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The work of Board of Pensions diversity council is ‘a journey’

Council chair discussed its path so far at Church Benefits Association annual meeting

by Lea Sitton, Board of Pensions | Special to Presbyterian News Service

Yvette Russell

PHILADELPHIA — Yvette Russell describes the work of the Board of Pensions’ diversity council as “a journey — and a deeply personal one for me.” Russell, who is vice president of Customer Engagement at the Board and council chair, was invited to speak about that journey at the annual meeting of the Church Benefits Association (CBA), held virtually December 1-3.

As a participant on CBA’s Understanding Diversity and Inclusion Panel, Russell reviewed the activity of the Diversity, Equality, and Inclusion Leadership Council (DEILC). The Board established the DEILC to advise senior management on diversity initiatives. The 14-member council broadly reflects staff makeup, embodying a range of professional expertise as well as racial, ethnic and gender diversity.

Under Russell’s guidance, the DEILC has moved deliberately to define the scope of its work and develop a mission statement. The year-end goal is to have developed DEILC strategy for

  • building the pipeline of future leaders in the workplace
  • engaging staff by creating a respectful and inclusive workplace
  • leveraging external connections and partnerships in the community outside the Board.

Kimberly Reed, the Chief Transformational Officer at the Reed Development Group, is the facilitator for the DEILC. In support of DEILC work, Reed has moderated conversations among staff on bias, diversity, and inclusion in both the workplace and everyday life. Staff training in these areas will continue in 2021, Russell said.

As a Black woman with 32 years at the Board, Russell is intimately familiar with the agency and the experience of its minority and female employees. In her early years as a young staffer, her voice “was one that was welcome,” she said, and that helped her grow professionally. Her experience supports the growing call today for adding belonging to discussions around diversity and inclusion.

“You’re there because you’re supposed to be there — that is belonging,” Russell said. “And when you belong to a community, it can help bring out your gifts. Everyone has a gift. I was fortunate enough, as a young Board employee, to learn that I have a gift of service and administration.”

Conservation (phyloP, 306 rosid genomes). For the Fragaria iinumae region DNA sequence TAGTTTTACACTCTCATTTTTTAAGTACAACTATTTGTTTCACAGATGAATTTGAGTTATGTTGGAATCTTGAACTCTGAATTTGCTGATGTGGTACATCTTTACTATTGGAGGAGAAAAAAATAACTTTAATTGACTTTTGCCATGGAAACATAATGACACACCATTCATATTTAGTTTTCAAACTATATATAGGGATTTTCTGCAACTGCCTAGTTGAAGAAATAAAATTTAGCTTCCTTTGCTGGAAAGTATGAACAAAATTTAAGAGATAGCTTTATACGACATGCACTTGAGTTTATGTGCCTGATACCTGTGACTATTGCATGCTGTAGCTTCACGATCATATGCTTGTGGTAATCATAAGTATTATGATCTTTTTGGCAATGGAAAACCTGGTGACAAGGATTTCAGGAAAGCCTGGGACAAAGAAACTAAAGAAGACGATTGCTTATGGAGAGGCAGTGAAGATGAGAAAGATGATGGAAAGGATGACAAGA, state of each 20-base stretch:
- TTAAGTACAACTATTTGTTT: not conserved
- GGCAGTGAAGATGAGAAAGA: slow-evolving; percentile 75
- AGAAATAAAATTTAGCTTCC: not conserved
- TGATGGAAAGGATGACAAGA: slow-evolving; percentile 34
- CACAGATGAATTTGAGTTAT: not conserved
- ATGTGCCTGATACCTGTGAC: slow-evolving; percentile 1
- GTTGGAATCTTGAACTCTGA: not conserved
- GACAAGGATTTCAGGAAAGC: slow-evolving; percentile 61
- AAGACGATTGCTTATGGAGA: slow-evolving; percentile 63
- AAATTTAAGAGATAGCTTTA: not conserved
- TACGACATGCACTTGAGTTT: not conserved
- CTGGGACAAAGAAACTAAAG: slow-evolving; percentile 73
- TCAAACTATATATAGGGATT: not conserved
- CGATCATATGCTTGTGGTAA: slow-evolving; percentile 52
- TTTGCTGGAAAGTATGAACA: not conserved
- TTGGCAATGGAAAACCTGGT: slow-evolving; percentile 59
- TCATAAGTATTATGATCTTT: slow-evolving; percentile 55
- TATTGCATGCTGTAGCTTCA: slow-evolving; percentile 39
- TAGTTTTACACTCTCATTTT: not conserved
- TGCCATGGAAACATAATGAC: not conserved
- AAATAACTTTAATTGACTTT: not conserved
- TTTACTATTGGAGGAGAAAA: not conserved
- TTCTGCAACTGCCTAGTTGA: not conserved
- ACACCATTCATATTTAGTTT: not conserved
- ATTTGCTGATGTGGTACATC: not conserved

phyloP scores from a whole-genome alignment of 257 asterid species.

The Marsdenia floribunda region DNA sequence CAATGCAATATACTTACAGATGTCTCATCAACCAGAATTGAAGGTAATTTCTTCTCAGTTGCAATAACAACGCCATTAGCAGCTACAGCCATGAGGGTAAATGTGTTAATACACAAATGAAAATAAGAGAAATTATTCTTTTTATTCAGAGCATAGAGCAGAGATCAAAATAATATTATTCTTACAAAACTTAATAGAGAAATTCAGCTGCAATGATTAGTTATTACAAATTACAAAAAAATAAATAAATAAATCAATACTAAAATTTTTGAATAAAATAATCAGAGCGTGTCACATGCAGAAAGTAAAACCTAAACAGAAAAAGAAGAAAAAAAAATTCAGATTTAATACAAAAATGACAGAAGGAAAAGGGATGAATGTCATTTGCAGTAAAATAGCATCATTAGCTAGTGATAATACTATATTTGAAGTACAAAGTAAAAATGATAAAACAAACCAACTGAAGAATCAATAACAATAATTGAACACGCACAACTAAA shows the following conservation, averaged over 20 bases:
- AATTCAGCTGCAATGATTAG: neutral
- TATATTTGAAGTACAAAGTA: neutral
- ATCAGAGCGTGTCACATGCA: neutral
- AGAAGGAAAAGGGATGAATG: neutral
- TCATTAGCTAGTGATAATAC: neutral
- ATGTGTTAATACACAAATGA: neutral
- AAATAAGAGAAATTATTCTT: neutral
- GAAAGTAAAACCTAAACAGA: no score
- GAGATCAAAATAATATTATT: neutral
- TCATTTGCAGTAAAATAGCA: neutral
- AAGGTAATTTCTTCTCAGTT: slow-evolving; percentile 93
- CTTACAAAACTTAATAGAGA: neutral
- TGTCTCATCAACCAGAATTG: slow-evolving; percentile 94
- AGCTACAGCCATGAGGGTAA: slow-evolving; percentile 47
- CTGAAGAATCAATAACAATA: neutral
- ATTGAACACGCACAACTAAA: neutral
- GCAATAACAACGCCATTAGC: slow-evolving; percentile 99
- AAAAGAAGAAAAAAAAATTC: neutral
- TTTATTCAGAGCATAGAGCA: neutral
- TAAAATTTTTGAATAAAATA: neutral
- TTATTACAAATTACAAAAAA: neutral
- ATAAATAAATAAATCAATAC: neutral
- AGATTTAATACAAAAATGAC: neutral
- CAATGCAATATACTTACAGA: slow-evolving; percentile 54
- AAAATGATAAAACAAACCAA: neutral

DEILC was established to ensure that all employees — no matter their race, gender, sexual orientation, or ethnicity — can expect that their voice is welcome, that they belong, so that their gifts will flourish. This will also strengthen the Board of Pensions, Russell said.

To complement the work of DEILC, the agency’s Board of Directors formed a task force on diversity, equality, and inclusion. Its goal is to expand and deepen the agency’s reach among historically underserved constituencies in the Church. Directors are also aiming to make their Board, which is 35 percent people of color and intentionally diverse in gender, sexual orientation, and ethnicity, even more inclusive.

“Diversity, equity, and inclusion serve a key place in our work,” said Philip Amoa, chair of the Board of Directors Development and Governance Committee, who is chairing the task force. “Yes, we all still have work to do, but I am optimistic about what we hope to accomplish.”

The agency was recently recognized for making diversity and inclusion a priority with a 2020 NACD NXT award. The National Association of Corporate Directors (NACD), whose membership represents over half of the Fortune 1000, presented the award.

“The Board of Pensions has a long history of recruiting and maintaining a diverse workforce that reflects metropolitan Philadelphia, where it is located,” said the Rev. Frank Clark Spencer, Board president. “But we know we can do better, for example, in expanding diversity among Board leadership. We’re looking to the DEILC to provide input that will help us accomplish this.”

Russell said that by establishing the DEILC, the Board of Pensions made clear its commitment to move toward a workforce rich in diversity and to support diversity by providing a work environment where each employee is comfortable speaking out and feels heard.

“I want each employee at the Board to have the opportunity to grow professionally,” Russell said. “I want them all to discover their gifts, and I want the Board to be a place where they can nurture them. This will not only make them stronger, it will make the Board a stronger servant of the Church.”

CBA is an association of about 50 church pension boards, religious orders, and benefits programs for denominational leaders and professionals. Mainline and evangelical Protestants, Catholic organizations, and multiple Jewish traditions are represented. Spencer serves on the CBA Board of Directors, and the agency is a leader in CBA’s formidable purchasing coalition, which negotiates best-in-class contract terms for benefits.

Lea Sitton is agency writer at the Board of Pensions, which supports wholeness in the Presbyterian Church (U.S.A.) community and care for Benefits Plan members. For information, contact

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